For 27 years Sahrawis have been separated from relatives and neighbours, some living under Moroccan occupation and others in the wilayas in Algeria, Mauritania and elsewhere. Palestinians too have not seen their relatives for decades. In Lebanon I met a refugee who goes to the southern border fence to see if he can glimpse his original village across the border. When he cannot, he hopes a breeze originating in his land will blow his way.
Walls erected by occupiers are indicative of a culture of fear and are raised precisely because the occupier realises that their occupation is opposed by the rightful inhabitants. It is only a matter of time before the enclosed and imprisoned populations find ways to overcome the barriers. Occupying powers must reflect on history to realise that walls are no match for people's struggle for freedom. When will they realise the paradox and absurdity of negotiating peace while simultaneously building walls?
The Arab world should stand up for the rights of the Sahrawi people for self-determination and learn from the successful experiences of democracy and the building of civil institutions of this small but resilient people. If left to fester, the Palestinian and Sahrawi conflicts are threats to regional and global stability. It is time that the silence of the sand is shattered. Louder Arab voices must be heard calling for the universal application of international law to put an end to the impunity with which occupying powers strip occupied peoples of their rights to self-determination and return.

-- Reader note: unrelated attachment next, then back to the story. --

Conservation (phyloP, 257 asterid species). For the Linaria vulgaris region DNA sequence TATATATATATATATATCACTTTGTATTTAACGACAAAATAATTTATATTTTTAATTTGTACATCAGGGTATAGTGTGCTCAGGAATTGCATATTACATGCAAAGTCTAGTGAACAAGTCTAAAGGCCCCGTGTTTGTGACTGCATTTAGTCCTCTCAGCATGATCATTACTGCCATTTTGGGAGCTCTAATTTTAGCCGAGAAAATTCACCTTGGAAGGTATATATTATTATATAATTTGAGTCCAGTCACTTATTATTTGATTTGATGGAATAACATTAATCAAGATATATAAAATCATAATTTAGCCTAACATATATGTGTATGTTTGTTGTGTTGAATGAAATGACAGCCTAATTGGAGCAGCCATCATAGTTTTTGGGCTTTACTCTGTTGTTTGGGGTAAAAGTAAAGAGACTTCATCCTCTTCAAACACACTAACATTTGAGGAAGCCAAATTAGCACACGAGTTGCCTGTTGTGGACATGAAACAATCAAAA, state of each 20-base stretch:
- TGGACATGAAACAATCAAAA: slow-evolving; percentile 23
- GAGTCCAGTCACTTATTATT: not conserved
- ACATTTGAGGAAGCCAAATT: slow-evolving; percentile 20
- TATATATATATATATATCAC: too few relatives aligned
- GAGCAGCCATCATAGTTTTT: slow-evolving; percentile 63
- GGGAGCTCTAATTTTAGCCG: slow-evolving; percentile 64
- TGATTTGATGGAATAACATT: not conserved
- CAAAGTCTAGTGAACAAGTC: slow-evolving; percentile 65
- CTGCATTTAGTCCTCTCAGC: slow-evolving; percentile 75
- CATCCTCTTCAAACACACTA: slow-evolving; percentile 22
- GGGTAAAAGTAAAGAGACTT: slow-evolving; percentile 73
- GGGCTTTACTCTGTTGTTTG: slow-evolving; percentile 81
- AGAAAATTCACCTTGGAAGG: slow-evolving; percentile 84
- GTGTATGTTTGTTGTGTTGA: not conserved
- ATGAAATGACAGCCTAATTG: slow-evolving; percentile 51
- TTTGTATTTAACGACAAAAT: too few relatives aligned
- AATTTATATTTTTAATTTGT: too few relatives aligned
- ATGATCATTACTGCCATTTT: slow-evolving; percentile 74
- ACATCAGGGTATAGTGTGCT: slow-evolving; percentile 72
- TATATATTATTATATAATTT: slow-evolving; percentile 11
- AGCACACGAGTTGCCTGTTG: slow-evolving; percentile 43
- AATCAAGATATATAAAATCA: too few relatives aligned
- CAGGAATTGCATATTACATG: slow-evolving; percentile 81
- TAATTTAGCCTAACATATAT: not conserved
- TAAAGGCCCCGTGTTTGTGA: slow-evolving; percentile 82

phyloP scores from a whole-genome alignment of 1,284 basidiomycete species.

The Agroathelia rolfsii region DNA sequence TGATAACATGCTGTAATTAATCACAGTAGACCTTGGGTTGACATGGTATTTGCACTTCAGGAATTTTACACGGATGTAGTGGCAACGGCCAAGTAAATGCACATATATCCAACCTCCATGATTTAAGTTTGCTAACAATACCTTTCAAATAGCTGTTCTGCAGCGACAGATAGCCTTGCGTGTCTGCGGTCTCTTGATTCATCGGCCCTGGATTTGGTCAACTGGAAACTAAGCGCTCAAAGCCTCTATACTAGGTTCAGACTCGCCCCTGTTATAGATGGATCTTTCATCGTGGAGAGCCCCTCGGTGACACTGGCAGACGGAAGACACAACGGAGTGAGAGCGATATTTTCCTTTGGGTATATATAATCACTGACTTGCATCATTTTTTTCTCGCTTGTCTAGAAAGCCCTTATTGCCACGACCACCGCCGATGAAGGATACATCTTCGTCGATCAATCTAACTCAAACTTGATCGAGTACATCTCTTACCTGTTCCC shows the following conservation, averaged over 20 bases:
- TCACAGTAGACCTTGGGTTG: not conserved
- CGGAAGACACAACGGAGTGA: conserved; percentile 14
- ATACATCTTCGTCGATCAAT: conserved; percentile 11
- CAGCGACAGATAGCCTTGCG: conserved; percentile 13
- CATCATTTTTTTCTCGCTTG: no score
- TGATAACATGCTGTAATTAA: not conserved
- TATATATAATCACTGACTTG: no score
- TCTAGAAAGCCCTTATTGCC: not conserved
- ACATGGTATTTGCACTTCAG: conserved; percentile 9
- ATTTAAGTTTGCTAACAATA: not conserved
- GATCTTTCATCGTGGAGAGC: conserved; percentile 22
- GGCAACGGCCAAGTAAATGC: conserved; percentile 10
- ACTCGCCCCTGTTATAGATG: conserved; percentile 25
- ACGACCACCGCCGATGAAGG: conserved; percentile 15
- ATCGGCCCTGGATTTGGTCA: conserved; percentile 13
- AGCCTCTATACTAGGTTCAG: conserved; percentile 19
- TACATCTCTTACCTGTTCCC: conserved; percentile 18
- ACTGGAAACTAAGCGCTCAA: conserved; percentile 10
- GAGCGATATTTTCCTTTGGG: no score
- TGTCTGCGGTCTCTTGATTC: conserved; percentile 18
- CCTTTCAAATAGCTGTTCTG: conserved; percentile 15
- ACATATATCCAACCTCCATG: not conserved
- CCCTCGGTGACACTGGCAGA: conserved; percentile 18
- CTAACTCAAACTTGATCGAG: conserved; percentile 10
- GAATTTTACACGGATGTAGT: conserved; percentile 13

This paper is based on a larger research project supervised by the Refugee Studies Centre and funded by the Mellon Foundation. The author would like to express her gratitude to her Sahrawi hosts and to those who shared their ideas and experiences which helped her write this article.
The most comprehensive and regularly updated source of Internet information on Western Sahara is the Western Sahara Referendum Association (ARSO): www.arso.org/index.htm. Other Sahrawi links are on the FMR website at: http://www.fmreview.org/Links/4DWSahara.htm